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Why we get compassion fatigue— and what to do about it [podcast]

Photo by Kristopher Roller on Unsplash

Can the suffering of others make us sick, what are the symptoms, and what can be done about it? That’s what GP turned executive coach Rachel Morris and I talked about for this new episode of her podcast You Are Not A Frog: What we are talking about when we talk about compassion fatigue. You can listen on Apple podcasts, Spotify and here.

People working in the helping professions, global and environmental change all have something in common: The emotional relentlessness of a job that involves constantly being faced with humans, animals or a planet in distress. Our ability to empathise with other beings is a double-edged sword. Equipped with mirror neurons, and as the most social of mammals, we humans do not only possess an extensive ability to care, but this very trait also makes us susceptible to emotional contagion: The stresses and trauma of others can easily become our own. And while our nervous system is well designed to protect us from the occasional bit of so-called empathic distress, when it becomes overwhelmed, we shut down and experience a range of symptoms which can look a lot like ‘normal’ burn-out but originate from a different place. Overstretched over longer periods of time, we can lose our spark, our ability to care, and quality of life.

What are these symptoms, why do we get them, and what can be done about it? That’s what GP and coach Rachel Morris and I talk about in this episode of the podcast You Are Not A Frog: What we are talking about when we talk about compassion fatigue.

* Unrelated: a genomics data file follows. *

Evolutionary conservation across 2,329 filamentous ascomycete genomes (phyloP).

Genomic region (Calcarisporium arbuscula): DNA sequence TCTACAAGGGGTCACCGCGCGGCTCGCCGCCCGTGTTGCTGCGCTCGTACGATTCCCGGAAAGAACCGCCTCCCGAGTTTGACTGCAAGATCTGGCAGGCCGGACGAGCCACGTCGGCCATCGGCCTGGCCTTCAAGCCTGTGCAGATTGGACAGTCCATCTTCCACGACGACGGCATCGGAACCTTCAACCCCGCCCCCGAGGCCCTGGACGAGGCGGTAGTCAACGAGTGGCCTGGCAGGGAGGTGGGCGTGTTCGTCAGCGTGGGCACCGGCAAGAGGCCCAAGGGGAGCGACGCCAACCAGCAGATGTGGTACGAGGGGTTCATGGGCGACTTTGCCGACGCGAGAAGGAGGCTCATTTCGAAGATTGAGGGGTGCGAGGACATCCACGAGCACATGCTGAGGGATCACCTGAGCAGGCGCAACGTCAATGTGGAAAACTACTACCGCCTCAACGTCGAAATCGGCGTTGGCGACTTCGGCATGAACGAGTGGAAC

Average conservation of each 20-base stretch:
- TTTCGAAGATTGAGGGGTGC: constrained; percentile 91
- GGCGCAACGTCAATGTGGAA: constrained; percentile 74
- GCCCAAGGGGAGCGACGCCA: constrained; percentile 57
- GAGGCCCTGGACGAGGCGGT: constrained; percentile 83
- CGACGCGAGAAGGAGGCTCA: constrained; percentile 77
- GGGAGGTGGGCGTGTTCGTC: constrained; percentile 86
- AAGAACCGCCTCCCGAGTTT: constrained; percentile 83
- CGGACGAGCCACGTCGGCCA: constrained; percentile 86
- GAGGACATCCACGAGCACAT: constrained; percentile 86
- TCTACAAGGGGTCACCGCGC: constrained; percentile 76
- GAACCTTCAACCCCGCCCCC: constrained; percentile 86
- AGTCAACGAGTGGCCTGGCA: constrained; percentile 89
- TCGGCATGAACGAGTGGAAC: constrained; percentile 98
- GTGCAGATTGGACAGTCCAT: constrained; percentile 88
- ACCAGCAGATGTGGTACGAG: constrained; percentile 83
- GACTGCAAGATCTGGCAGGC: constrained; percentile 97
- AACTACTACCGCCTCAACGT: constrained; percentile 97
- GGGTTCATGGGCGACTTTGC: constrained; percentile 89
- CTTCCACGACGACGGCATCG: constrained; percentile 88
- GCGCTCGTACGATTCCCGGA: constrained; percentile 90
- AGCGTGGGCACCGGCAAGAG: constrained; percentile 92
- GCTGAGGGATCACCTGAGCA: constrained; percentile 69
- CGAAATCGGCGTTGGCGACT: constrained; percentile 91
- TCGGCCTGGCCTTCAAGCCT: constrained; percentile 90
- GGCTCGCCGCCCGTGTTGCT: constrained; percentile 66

About You Are Not A Frog: Because we are not frogs, we have choices other than getting boiled alive or jumping out of the pot (/our jobs). Rachel Morris worked as a GP for many years and knows what it’s like to feel like an exhausted frog. In her podcast, she talks to friends, colleagues and experts about what it takes to help people in high-stakes, high-stress jobs not just survive but also thrive. You don’t need to be a doctor: If your work/life involve confronting the distress of people, animals and planet, this is for you.

Enjoyed this? Here’s more:

How to confront suffering (without shutting down your feelings)

Burning out for people and planet: Four dangerous self care myths

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The Good Jungle exists to connect beyond-profit organisations and people working for the greater good with cutting edge insights and practices from the emerging meeting place between modern psychology & science and ancient wisdom.

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Agnes Otzelberger

Agnes Otzelberger

Show up for the world you want.

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